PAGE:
In 1971, Northern Ireland stood on the brink of civil war as sectarian violence threatened to spiral out of control.
There were many such instances in the divided city of Belfast where loyalist mobs systematically drove Catholic families from their homes.
Those who held their ground faced the prospect of being fire bombed in their beds and there were numerous instances of families fleeing in the night as their homes were razed to the ground.
John O’Keeffe, whose main priority was providing for his wife Bridget and 9 children, was forced to flee Belfast in 1971 as a result of the unrest.
Under an Irish Government initiative, he moved to the Liam Lynch Military Camp near Kilworth, which provided refuge for several Catholic families.
The camp was a haven for the relocated families who made the best of their situation.
While walking home from the nearby Glocca Maura Inn enroute to his accommodation in Kilworth on September 28, 1971 John O’Keeffe was struck by a car and killed.
His wife and young family eventually returned to Belfast with Bridget never fully recovering from the trauma of her loss.
Bridget passed away without ever discussing the death of her husband and as a result, the 9 children never found out the final resting place of their father.
After several fruitless efforts, surviving members of the family this year made a concerted effort to locate the final resting place of John O’Keeffe.
Thanks to the reliable memory of local people, some detective work by officials and the professionalism of undertakers, John’s final resting place (in Castlehyde cemetery) was discovered.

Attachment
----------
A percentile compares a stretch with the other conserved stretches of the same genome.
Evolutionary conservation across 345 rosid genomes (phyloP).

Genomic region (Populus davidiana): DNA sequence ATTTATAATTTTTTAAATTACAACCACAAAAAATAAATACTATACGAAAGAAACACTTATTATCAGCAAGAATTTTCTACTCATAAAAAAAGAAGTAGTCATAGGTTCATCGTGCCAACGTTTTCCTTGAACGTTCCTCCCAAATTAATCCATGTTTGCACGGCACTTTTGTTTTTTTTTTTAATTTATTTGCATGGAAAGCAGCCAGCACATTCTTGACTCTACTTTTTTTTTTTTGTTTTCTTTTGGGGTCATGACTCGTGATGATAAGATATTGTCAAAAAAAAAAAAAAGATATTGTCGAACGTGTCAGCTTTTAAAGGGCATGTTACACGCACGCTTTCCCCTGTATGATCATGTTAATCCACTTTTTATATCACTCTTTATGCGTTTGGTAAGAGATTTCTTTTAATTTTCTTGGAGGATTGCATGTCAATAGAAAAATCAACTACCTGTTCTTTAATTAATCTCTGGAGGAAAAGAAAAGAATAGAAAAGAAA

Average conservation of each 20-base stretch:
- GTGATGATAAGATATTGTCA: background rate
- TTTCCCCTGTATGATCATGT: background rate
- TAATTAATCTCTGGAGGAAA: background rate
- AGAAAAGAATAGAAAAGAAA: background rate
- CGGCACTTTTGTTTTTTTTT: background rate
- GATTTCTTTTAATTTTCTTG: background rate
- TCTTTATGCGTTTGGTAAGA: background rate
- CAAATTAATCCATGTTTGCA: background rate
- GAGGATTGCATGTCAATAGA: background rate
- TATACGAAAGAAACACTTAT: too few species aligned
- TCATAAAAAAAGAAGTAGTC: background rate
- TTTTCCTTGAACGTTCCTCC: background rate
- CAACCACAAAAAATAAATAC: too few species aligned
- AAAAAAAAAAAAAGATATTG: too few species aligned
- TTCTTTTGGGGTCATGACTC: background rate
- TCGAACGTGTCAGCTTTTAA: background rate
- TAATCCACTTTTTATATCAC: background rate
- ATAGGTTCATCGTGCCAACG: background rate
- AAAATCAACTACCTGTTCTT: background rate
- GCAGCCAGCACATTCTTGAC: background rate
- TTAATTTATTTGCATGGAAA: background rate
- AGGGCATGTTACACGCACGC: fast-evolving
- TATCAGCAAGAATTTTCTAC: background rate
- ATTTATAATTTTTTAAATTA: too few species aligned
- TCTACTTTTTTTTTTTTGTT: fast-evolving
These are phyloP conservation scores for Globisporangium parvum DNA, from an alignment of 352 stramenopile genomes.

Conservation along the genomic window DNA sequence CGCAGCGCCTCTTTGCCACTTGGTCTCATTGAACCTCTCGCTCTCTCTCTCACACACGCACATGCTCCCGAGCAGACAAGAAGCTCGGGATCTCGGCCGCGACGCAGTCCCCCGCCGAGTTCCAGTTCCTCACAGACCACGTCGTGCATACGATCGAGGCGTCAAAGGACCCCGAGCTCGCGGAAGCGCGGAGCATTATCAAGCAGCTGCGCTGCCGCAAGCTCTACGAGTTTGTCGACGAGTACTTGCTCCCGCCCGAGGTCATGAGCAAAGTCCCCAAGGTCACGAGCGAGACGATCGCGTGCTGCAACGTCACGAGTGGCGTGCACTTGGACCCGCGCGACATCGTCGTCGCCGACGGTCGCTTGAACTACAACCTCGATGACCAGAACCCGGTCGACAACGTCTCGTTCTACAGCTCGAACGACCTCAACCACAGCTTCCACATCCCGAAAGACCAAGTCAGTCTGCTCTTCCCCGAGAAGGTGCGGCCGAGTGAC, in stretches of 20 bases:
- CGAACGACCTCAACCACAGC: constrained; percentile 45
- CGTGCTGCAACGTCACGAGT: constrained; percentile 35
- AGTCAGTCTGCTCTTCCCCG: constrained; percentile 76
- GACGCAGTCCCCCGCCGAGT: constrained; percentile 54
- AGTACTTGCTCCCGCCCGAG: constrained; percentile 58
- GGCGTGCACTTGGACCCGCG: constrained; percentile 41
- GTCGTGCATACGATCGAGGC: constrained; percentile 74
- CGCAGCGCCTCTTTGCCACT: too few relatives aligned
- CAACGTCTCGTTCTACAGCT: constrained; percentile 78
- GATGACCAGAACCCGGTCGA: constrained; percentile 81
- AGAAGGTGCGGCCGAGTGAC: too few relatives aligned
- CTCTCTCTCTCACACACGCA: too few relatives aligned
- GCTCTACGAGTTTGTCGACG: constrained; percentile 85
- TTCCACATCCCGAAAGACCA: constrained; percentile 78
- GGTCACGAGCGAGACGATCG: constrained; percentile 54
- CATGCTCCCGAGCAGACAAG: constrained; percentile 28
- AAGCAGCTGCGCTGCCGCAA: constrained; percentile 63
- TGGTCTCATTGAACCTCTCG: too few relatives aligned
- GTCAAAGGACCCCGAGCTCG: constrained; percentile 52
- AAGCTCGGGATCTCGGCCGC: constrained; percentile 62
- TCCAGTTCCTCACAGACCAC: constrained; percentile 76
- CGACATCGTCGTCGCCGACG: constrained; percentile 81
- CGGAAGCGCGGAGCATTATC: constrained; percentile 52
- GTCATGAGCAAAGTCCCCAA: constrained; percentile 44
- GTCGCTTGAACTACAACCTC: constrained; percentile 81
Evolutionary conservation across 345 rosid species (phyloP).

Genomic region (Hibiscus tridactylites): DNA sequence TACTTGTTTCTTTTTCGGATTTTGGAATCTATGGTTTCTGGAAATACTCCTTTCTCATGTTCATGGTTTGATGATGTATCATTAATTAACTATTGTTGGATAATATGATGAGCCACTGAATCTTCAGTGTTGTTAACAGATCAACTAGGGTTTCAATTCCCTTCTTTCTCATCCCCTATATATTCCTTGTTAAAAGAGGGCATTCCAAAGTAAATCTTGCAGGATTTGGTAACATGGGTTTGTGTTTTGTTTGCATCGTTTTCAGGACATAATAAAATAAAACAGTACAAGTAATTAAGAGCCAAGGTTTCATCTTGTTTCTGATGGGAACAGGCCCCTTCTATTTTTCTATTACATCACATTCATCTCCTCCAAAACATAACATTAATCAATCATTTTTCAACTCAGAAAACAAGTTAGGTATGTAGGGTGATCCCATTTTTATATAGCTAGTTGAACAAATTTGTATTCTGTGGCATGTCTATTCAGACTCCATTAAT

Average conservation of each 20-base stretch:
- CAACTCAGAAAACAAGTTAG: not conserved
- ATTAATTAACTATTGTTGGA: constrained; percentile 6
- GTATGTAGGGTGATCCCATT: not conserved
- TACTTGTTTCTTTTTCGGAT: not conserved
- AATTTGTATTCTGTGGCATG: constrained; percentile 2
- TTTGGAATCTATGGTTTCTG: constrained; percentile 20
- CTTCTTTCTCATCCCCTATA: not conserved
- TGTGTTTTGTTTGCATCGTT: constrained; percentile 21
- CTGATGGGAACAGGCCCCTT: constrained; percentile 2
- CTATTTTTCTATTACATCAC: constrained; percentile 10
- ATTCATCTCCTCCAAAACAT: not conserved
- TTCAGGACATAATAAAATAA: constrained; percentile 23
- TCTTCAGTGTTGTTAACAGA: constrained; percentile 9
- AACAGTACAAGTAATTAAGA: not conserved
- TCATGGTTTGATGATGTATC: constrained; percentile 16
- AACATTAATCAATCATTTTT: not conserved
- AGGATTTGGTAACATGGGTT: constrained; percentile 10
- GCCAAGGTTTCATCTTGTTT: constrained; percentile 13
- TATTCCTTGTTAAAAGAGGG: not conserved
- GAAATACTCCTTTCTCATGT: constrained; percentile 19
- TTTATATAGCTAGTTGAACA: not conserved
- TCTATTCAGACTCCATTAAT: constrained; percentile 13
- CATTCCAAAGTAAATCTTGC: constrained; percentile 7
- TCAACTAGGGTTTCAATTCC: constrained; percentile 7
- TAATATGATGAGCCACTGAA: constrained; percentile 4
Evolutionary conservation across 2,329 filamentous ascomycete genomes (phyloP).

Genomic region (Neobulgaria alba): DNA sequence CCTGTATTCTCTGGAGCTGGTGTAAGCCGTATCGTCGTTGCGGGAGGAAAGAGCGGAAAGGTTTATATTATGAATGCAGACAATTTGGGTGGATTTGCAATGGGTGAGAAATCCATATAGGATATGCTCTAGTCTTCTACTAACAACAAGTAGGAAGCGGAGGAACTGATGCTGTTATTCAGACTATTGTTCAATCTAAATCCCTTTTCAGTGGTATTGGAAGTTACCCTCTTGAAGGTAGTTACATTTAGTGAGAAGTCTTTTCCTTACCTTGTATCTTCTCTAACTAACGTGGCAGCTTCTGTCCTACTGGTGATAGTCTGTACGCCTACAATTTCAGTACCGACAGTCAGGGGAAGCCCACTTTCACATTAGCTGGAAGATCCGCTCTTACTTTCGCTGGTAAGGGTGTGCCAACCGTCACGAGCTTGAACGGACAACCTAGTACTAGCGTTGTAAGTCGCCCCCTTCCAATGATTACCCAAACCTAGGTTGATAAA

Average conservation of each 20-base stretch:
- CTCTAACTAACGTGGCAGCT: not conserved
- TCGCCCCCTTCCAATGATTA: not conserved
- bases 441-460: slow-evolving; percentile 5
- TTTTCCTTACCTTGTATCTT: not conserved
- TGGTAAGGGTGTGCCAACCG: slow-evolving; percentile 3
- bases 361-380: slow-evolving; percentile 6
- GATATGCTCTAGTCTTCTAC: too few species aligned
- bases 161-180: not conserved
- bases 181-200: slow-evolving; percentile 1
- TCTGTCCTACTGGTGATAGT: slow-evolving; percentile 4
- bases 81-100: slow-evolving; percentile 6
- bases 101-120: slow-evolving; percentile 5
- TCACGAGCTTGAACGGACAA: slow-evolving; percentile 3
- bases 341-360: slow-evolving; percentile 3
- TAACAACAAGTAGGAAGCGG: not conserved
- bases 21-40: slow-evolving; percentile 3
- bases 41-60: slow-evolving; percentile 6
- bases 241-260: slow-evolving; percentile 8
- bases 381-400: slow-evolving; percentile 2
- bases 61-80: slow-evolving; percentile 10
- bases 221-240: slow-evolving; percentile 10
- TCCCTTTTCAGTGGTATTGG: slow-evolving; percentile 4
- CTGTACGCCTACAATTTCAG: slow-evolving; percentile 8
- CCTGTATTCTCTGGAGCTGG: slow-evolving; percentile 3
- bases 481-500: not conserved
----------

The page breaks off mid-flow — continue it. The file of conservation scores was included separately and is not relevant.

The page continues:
Speaking to The Avondhu, John’s son Kevin, said it was source of great relief and comfort that they now had a grave to visit.
“People were very sympathetic and we were lucky that things fell into place fairly quickly. We got a lot of help from Canon Michael Fitzgerald in Mitchelstown. Undertaker, Aidan O’Brien, remembered the accident and also assisted us greatly. The Library in Cork provided a newspaper article that proved very useful and we were also able to get my father’s death certificate,” he said.
Locating the grave proved problematic because the region’s largest cemetery (Kilcrumper) had no record of a John O’Keeffe being buried there in 1971. Following inquiries by Fermoy undertaker James Ronayne, it transpired that 1971 was the year, new graves ceased to be dug in Old Kilcrumper Cemetery and New Kilcrumper Cemetery was not yet operational.
Jim Nash from Kilworth, a man with a great interest in local history, was able to eliminate Kilworth graveyard (adjacent to the now Village Arts Centre) as John’s final resting place. Attention them moved to Castlehyde Cemetery, a short distance outside Fermoy on the Mallow Road.
James Ronayne was aware that former Irish solider and Fermoy native Paudie McGrath, had done extensive research on this graveyard. Paudie was able to confirm the exact location of John O’Keeffe’s final resting place, which is marked by a small plaque inscribed ‘Sacred to the memory of John O’Keeffe, Belfast died 28-09-1971 R.I.P. erected by his friends at Kilworth Camp’.
John O’Keeffe’s daughter Elizabeth O’Keeffe, and his son Kevin, along with Kevin’s partner Colleen Prendergast, thanked everyone who assisted them with their search.
“It means everything to know where my father is buried, so many people have helped us along the way, it was such a relief to find dad’s grave. I was struck by the beauty and calmness of the place, I now know he’s resting in peace,” Elizabeth said.